- 7 years ago

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Amidst the excitement of the American election this week, the US Federal Communications Commission made a decision that is likely to lead to a new generation of wireless networking with far greater range and speed than we enjoy today. The 5-0 decision approved new uses for “white space” – portions of the electromagnetic spectrum that are unlicensed. Contemporary WiFi networking also uses unlicensed white space. The area of the spectrum in question includes space that is currently used by television, but will become empty in February 2009 as per the US digital switchover mandate. This space could have been auctioned off, as the US and Canada have done recently, licensing new spectrum space for cellular providers.

This initiative has been spearhead by the White Spaces Coalition, a group of companies including Google, Microsoft, Dell, HP, Intel, Philips, Earthlink, and Samsung. They argue that the space could be used for long distance networking of 10Mb+, and 50-100Mb for short range (compare to current speeds of about 2Mb and 11-54Mb, respectively). Such new technology could be a major boost for rural broadband, and stimulate competition against ISPs and telecom providers.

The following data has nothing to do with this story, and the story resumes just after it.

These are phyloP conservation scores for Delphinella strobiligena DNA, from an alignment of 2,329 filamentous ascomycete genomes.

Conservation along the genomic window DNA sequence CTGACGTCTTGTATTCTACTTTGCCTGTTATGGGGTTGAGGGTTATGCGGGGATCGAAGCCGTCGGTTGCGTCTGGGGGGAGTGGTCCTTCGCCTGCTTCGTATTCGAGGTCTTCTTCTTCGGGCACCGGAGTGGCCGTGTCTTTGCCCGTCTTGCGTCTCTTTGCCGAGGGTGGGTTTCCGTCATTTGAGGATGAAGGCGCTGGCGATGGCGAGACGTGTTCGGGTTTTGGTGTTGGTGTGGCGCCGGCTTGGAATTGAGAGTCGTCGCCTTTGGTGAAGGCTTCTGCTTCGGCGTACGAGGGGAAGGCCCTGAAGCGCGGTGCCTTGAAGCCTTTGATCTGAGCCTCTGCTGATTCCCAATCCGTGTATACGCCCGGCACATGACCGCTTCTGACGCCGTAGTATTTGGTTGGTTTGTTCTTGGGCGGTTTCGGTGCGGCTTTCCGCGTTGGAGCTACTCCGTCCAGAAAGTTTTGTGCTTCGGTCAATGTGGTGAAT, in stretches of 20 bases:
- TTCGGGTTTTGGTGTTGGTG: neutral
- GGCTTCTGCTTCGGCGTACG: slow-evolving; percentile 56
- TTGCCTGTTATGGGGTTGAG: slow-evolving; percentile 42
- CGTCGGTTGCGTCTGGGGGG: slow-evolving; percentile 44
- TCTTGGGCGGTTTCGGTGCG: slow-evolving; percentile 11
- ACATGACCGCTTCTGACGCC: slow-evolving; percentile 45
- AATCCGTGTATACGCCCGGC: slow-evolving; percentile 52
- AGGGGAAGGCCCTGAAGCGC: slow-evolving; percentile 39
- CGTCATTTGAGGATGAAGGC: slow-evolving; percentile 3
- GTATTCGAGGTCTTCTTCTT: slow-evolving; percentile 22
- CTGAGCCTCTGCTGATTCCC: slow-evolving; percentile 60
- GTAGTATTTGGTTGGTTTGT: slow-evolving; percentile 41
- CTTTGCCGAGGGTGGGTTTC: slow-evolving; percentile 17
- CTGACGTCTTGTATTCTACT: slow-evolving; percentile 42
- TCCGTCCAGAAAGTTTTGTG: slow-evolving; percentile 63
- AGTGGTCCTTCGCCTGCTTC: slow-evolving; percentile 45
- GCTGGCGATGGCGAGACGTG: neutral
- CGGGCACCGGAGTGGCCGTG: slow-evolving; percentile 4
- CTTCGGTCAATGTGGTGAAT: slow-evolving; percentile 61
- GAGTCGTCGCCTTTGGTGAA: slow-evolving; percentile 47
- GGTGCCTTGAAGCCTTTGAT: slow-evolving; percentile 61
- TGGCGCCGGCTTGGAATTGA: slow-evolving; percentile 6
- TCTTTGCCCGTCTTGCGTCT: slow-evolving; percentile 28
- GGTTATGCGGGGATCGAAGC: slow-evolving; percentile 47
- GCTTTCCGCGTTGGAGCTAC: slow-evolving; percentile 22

Bringing devices to market that make use of this newly freed spectrum space will take some time, perhaps they’ll be ready in time for Canada’s digital-only switchover date, August 31, 2011, about two and a half years after the US. This week at the Canadian Association of Broadcasters Convention, the CRTC urged the federal government to assist the country’s transition, saying that “We’re way behind as a country. We need government involvement. We need to act fast, otherwise folks will go without their programming,” Oh no, folks won’t have their TV programming? Mass panic! Rioting in the streets! Seriously though, the digital transition is an expensive one for both broadcasters and viewers, and according to the CRTC, Canada is lagging behind. The US government recognizes the importantly of keeping the god-boxes running; they’ve offered rebates for those who have to purchase digital-conversion boxes. Will Canadian taxpayers get to pick up the tab to save their own TVs from obsolescence? Is this even a real issue in times of global economic uncertainty? Will we have to wait three years to use new faster networking devices that our American counterparts will be enjoying? Time will tell.